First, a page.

Q. Do we have ways of tracking how our graduates are faring?
Judging the efficacy of your program without looking at long-term outcomes is like building a Toyota factory, evaluating the assembly line at every point and test driving the cars, but never determining whether they last for 200,000 miles or 20,000 miles on the road. This is part of what the office of assessment will eventually do once it is fully staffed and operationalized.
Q. An important part of education and training in the new Johns Hopkins Medicine Strategic Plan relates to interprofessional education. Why that focus?
It is becoming increasingly clear that teams of highly-skilled health professionals, each with different training and expertise, are needed to provide the best care to patients and to meet their diverse health care needs.
Several things have happened to make this necessary. First, patients have become more complicated. Our health care model was designed primarily to deliver acute care during discrete episodes of illness, but today's patients often have multiple chronic illnesses that require coordinated care. Second, the health care delivery system itself has become more complex, and health care teams now have more critical members with discrete roles. And finally, the scope of practice of each member of the health care team has become more complicated. Doctors, nurses, pharmacists, social workers, physical and occupational therapists each must learn more in order to develop expertise in his or her domain.
It is not only important for each member of the team to develop this practice-specific expertise, but also to understand and appreciate the skills and knowledge each member of the team brings to the care of the patient and to learn to work in teams.
Interprofessional education and practice is a real paradigm shift, and requires deliberate planning and implementation. With respect to the training of physicians, that means that the training environment needs to change for undergraduate and graduate medical education, and that the environment in which people practice needs to change as well. We have unique talent and expertise here at Johns Hopkins.
Q. Johns Hopkins research suggests that restricting the number of continuous hours that residents work may increase patient "handoff" risks and compromise training. What is your opinion?
This is a very complicated topic, because there are two very important outcomes to consider. One is how work hours affect a resident's training, and the other is how it affects patient care. Society cares about both.
It turns out that these two outcomes are not easy to assess. Resident training is not only measured by what they learn and how often they attend teaching conferences, but also by how the training affects their professional attitudes. Patient care is not only measured by whether someone's acute condition improves or whether that individual avoids harm or medical error, but also by whether the patient feels cared for.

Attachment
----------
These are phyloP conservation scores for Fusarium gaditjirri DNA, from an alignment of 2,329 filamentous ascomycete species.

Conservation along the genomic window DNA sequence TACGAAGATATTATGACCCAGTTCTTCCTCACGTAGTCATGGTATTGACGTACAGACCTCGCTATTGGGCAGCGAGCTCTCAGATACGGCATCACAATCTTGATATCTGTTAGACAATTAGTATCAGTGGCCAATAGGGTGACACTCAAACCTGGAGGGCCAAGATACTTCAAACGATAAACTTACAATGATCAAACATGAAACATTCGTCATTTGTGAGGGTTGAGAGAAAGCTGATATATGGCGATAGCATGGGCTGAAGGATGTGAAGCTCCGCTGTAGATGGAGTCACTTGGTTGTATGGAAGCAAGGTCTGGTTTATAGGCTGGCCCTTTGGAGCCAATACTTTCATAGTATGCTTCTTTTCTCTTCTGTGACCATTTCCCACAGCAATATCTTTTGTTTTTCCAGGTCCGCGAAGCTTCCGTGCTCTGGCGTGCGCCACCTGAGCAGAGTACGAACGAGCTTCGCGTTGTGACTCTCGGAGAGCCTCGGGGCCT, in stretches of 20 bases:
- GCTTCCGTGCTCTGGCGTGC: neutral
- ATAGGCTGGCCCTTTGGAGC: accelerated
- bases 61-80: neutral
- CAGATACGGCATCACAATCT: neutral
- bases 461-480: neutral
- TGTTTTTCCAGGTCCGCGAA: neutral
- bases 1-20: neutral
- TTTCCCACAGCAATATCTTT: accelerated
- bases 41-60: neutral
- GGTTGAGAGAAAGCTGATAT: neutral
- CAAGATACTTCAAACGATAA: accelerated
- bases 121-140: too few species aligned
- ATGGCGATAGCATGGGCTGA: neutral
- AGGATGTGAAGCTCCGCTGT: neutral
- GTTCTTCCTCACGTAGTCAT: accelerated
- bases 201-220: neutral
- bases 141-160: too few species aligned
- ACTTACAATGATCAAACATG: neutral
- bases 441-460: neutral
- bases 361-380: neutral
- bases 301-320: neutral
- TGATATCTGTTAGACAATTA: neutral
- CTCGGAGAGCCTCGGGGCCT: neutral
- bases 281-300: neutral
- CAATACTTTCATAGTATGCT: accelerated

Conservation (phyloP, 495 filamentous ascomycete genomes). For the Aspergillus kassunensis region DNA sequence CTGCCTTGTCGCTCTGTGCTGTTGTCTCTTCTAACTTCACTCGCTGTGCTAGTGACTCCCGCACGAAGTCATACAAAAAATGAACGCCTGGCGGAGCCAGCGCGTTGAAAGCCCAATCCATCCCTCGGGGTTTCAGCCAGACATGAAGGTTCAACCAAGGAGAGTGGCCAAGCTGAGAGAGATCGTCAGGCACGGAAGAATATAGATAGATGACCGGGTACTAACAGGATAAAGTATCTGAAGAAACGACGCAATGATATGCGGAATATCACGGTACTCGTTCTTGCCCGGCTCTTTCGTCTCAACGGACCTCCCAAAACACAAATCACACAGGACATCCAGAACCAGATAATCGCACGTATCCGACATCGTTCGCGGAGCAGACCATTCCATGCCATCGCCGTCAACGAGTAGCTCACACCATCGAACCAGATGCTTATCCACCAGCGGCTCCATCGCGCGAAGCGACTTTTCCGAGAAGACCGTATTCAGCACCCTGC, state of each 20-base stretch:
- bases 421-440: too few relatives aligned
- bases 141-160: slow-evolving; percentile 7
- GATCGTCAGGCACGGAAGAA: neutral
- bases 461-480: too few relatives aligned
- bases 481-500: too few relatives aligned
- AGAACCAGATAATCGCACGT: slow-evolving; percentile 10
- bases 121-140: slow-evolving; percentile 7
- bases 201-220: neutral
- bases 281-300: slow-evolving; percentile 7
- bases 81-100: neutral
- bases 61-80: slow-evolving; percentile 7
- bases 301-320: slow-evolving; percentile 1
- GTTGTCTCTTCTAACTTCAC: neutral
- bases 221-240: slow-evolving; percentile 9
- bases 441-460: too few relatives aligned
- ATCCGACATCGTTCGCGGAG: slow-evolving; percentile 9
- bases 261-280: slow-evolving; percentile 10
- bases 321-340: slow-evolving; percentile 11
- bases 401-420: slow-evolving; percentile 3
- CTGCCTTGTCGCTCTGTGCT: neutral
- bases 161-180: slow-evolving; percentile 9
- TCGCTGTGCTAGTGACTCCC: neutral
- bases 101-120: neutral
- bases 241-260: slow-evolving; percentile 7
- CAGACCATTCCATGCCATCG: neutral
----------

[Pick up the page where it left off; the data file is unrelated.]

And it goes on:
I also think it's important to think about residents' quality of life. It's hard to have a life outside of the hospital when you're there 120 hours a week. It's hard to raise a family, to exercise regularly, eat normally, and maintain good emotional health. All those things, you might argue, are not just important to the trainee and the trainee's family, but also to society.
We have an obligation to train doctors who are skilled and knowledgeable, and who are able to use modern technology wisely to deliver safe, high-quality and low-cost care. And we also have an obligation to ensure that we are training doctors who are caring, compassionate and sensitive.
I think Johns Hopkins should lead the way in figuring out how many hours is too many, and how many is not enough. My personal view is that it's not just important how long residents work, but what they do. The "right number" of work hours can only be determined in the context of workload.
Q. You have spent the last 20 years – the bulk of your Johns Hopkins career –at Johns Hopkins Bayview. How has working there shaped your vision?
The Bayview culture has always seemed unique to me, with many role models with exemplary integrity, compassion and humanity. Great physicians like Phil Zieve [former director of the Department of Medicine at Bayview] and John Burton [former director of the Johns Hopkins Division of Geriatric Medicine and Gerontology] have had a great impact on the campus, and on me. David Hellmann [vice dean, Bayview] is an innovative leader who always asks "What problems do we face?" and in the same breath, "What can we do to fix them?"
The Aliki Initiative at Bayview is a great example of that. It teaches residents and students the importance of knowing patients as individuals to deliver optimal patient care. The desire to always try to make things better, and to lead the way in innovation for the public good, is part of Bayview, and part of Johns Hopkins in general.
Q. You came to Johns Hopkins in 1986 as an intern. After 27 years, you must have great insight into the "Hopkins Way." Is there any downside to working at the same place for so long?
So-called "Hopkins lifers" like me sometimes think "What could possibly be bad about spending your entire career at the best place in the world?" I think it has some risk if a person's vision is confined to a single institution and if he or she doesn't look outside to learn what other people might be doing better. And by "outside" I don't just mean other academic medical centers, I mean other professions, even those outside of health care.
When a problem confronts us at Hopkins, we often immediately begin to develop a solution as if no one else could be thinking about this as well. It turns out that in many cases, we can learn a lot from our colleagues elsewhere. Hopefully we will wind up doing it better... after all, that is the "Hopkins Way," but we can also learn from what others are doing.